decision-making in the Organization. The Regulation of Meetings of WTO
Bodies (July 1997), including the ministerial conference, also refers to
this Article, as well as the other provisions concerning the
decision-making of said agreement.
However, nowhere in any of its five paragraphs or in any other WTO
provision, is it established how the process for final adoption of
decisions or the exchange of information and communication between
Members and the Secretariat shall be carried out, nor is there any
information regarding the limits of action of the latter. There are,
however, agreed principles such as transparency, non-exclusive
participation of all Members, as well as the need to guarantee respect
for what has been concerted, which cannot be ignored.
In 2000 and 2002, internal transparency-related issues and effective
participation of Members in the WTO decision-making, were the focus of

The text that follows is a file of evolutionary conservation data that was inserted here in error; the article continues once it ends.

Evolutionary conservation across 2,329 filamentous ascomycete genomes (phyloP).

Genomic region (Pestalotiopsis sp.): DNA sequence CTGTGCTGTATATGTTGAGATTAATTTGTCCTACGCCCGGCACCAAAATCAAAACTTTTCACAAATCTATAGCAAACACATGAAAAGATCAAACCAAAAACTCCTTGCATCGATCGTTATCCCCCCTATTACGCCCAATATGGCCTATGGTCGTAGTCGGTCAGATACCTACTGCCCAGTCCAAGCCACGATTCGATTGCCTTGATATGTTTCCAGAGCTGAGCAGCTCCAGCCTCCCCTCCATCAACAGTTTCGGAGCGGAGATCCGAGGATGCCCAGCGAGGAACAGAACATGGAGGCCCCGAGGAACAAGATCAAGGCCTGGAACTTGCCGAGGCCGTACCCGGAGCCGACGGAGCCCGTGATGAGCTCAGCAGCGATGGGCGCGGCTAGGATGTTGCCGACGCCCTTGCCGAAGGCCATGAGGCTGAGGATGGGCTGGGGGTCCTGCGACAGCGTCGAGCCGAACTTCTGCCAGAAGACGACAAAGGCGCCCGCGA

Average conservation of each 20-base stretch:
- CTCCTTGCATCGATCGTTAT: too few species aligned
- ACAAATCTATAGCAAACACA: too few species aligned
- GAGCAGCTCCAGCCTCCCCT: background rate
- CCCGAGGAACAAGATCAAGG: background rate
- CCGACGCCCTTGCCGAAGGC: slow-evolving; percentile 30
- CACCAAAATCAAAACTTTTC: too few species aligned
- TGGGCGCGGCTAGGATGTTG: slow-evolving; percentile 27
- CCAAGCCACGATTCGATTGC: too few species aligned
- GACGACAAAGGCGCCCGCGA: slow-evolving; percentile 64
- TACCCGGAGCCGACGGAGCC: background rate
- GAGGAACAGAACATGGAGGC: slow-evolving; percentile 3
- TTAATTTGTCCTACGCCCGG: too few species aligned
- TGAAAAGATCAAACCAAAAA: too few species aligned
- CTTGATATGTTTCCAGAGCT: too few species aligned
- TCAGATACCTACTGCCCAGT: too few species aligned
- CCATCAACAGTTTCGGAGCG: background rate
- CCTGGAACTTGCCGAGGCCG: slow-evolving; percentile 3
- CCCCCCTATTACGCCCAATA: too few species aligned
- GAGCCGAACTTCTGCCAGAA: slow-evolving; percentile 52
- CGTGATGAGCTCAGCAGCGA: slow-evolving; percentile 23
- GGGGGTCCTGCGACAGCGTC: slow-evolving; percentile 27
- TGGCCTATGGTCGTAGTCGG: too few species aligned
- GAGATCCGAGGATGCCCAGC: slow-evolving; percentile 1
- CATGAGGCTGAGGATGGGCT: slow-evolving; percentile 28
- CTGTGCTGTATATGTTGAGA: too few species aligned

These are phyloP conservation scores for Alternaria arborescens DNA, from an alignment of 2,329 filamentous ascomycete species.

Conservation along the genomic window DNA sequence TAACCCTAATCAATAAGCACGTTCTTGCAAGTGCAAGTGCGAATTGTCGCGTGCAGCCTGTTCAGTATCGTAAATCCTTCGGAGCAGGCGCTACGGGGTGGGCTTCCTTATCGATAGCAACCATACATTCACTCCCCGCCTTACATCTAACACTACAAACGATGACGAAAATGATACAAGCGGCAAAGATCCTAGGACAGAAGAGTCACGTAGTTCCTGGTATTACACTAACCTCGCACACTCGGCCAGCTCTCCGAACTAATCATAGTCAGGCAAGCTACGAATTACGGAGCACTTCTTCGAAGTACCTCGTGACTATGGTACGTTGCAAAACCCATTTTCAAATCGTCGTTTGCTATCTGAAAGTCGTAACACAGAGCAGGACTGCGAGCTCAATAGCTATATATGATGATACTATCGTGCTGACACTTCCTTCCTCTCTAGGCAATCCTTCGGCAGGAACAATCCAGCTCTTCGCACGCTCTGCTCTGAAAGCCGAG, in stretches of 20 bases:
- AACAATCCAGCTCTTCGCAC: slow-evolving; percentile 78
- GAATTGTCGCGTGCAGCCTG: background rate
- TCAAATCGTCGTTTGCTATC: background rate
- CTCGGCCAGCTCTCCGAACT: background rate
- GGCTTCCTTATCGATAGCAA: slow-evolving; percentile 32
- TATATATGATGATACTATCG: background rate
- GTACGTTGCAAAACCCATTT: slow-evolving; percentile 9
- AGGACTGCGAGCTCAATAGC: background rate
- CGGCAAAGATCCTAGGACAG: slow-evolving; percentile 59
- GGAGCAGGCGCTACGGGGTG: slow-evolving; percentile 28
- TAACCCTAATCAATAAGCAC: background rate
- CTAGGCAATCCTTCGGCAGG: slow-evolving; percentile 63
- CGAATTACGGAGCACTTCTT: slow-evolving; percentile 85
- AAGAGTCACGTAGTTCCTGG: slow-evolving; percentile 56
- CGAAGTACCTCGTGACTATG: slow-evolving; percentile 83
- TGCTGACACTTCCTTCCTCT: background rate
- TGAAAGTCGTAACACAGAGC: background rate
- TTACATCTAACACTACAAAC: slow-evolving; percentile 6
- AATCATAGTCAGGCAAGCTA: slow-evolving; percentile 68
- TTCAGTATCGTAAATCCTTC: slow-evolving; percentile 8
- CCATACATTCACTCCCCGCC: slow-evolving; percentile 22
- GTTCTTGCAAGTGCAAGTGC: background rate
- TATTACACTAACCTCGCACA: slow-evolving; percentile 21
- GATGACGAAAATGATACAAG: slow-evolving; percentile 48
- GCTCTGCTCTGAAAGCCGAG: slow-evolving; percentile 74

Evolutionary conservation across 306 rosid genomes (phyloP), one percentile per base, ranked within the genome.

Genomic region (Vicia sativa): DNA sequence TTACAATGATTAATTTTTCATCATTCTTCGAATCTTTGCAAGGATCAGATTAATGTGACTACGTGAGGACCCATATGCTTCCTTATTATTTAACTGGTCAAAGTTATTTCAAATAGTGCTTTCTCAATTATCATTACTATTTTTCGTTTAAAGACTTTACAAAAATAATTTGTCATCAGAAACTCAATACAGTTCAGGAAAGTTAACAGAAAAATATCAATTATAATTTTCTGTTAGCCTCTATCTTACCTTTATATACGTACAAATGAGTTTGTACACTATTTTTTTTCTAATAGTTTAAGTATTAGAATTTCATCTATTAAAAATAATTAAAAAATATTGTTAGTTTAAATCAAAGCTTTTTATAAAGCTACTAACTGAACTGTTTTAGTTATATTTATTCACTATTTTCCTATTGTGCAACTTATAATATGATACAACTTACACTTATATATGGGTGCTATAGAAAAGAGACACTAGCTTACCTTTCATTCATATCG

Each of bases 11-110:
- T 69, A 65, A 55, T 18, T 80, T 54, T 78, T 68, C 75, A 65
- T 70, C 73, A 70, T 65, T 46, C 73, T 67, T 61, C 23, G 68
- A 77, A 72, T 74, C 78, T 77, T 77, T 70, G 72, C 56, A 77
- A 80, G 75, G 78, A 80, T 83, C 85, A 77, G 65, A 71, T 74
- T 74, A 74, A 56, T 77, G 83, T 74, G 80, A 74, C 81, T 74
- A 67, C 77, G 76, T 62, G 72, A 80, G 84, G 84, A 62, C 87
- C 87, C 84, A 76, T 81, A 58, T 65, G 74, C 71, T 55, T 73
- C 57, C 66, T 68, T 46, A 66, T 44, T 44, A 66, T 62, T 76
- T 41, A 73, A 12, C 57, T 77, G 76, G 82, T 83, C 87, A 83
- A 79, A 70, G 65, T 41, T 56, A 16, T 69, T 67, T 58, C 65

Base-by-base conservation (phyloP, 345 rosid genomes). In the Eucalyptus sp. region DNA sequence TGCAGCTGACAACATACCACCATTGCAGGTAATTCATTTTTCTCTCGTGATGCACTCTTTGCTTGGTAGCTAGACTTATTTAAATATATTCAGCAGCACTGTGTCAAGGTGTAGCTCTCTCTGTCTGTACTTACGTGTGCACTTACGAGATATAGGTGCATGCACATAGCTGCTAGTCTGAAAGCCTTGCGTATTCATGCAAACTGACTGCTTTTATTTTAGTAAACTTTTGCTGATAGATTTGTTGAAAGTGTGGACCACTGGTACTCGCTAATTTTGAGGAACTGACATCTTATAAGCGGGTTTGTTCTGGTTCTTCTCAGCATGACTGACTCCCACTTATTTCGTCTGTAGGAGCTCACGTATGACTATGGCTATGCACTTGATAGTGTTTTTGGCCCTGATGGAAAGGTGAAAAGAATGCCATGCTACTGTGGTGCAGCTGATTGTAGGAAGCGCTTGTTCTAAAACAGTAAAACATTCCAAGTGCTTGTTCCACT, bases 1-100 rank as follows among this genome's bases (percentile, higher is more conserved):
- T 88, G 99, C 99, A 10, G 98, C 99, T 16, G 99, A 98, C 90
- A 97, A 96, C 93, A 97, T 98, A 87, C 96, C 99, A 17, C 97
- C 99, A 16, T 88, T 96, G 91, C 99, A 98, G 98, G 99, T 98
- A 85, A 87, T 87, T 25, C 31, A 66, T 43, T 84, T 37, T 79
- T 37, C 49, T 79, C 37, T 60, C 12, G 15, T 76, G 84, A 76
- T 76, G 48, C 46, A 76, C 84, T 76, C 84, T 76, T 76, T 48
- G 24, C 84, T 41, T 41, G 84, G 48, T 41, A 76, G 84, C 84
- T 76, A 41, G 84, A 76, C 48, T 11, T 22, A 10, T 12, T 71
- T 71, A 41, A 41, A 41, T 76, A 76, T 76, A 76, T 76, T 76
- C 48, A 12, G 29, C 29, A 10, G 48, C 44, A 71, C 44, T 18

the General Council’s discussions for months. Therefore, this is not
the first time that legitimate concerns that have emerged, in
particular, after a Ministerial Conference is held, have been addressed.
But, in spite of the work done, we have not been able to prevent some
of these irregularities from being retaken and, even, some new ones from
During the Ministerial Conference in Hong Kong, China, from 13 to 18
December 2005, and even during the preparatory process that began in
November in Geneva, a number of procedures were implemented to seek
consensus, which did not have the support of all Members, and in many
cases received the manifest disagreement of a majority of developing
countries. However, with the support of some Members, they were imposed
by decision of the Secretariat, which thus exceeds its functions.
These actions which involve the taking of important decisions are